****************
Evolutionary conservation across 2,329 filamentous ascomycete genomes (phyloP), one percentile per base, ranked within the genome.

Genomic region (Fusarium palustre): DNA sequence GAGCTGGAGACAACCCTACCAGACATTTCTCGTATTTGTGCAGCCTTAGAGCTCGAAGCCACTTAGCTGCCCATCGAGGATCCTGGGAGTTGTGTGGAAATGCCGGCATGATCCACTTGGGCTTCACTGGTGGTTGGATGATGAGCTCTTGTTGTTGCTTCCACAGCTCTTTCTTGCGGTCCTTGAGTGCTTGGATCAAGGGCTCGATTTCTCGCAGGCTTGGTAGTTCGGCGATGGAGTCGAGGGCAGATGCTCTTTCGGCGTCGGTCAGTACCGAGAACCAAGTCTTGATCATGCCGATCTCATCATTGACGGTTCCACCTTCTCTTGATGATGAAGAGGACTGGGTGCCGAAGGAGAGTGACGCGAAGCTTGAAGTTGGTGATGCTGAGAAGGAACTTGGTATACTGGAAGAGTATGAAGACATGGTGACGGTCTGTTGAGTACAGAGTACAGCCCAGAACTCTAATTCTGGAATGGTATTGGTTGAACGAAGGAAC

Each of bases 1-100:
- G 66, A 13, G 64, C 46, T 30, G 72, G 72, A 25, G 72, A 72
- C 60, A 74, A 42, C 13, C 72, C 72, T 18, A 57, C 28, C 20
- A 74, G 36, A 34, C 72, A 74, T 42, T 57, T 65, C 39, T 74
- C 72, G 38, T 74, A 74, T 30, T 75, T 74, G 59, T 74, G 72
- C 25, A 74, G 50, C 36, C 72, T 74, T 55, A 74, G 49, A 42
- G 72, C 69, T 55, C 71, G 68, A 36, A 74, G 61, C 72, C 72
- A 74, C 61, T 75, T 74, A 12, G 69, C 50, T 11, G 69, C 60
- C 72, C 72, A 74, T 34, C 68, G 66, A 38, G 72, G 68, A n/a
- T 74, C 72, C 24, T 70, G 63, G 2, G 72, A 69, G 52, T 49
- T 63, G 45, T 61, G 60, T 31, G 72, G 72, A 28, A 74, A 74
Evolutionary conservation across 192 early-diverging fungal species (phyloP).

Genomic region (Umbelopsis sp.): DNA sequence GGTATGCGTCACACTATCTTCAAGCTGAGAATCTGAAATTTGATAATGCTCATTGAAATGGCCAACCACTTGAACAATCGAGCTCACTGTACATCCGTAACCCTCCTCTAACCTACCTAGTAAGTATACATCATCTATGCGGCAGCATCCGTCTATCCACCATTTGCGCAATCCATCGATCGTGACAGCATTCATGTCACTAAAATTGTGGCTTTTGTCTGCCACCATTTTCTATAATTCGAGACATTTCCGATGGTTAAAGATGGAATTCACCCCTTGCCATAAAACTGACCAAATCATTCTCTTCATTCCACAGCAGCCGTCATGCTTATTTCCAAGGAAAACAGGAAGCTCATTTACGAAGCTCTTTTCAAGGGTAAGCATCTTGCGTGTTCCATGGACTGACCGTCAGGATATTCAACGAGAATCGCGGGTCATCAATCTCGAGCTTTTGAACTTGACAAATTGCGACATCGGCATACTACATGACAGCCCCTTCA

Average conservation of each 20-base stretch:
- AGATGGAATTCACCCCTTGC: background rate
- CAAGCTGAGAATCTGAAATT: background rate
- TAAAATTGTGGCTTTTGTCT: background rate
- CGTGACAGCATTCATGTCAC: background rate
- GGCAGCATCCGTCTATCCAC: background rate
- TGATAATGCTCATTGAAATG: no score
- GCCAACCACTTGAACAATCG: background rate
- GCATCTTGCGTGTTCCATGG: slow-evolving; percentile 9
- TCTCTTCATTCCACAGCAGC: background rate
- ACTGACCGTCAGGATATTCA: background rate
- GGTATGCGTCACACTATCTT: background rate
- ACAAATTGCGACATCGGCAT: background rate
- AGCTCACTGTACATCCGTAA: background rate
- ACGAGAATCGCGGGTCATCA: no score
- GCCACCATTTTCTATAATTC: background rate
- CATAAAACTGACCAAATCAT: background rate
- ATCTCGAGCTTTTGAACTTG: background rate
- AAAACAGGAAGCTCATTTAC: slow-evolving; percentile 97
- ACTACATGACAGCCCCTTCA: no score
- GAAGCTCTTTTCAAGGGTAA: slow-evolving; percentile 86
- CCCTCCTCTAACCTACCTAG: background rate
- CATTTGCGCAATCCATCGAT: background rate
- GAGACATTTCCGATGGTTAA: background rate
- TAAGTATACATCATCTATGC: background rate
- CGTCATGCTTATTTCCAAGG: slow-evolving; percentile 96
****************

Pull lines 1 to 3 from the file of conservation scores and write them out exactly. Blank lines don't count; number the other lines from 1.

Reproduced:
Evolutionary conservation across 2,329 filamentous ascomycete genomes (phyloP), one percentile per base, ranked within the genome.

Genomic region (Fusarium palustre): DNA sequence GAGCTGGAGACAACCCTACCAGACATTTCTCGTATTTGTGCAGCCTTAGAGCTCGAAGCCACTTAGCTGCCCATCGAGGATCCTGGGAGTTGTGTGGAAATGCCGGCATGATCCACTTGGGCTTCACTGGTGGTTGGATGATGAGCTCTTGTTGTTGCTTCCACAGCTCTTTCTTGCGGTCCTTGAGTGCTTGGATCAAGGGCTCGATTTCTCGCAGGCTTGGTAGTTCGGCGATGGAGTCGAGGGCAGATGCTCTTTCGGCGTCGGTCAGTACCGAGAACCAAGTCTTGATCATGCCGATCTCATCATTGACGGTTCCACCTTCTCTTGATGATGAAGAGGACTGGGTGCCGAAGGAGAGTGACGCGAAGCTTGAAGTTGGTGATGCTGAGAAGGAACTTGGTATACTGGAAGAGTATGAAGACATGGTGACGGTCTGTTGAGTACAGAGTACAGCCCAGAACTCTAATTCTGGAATGGTATTGGTTGAACGAAGGAAC

Each of bases 1-100: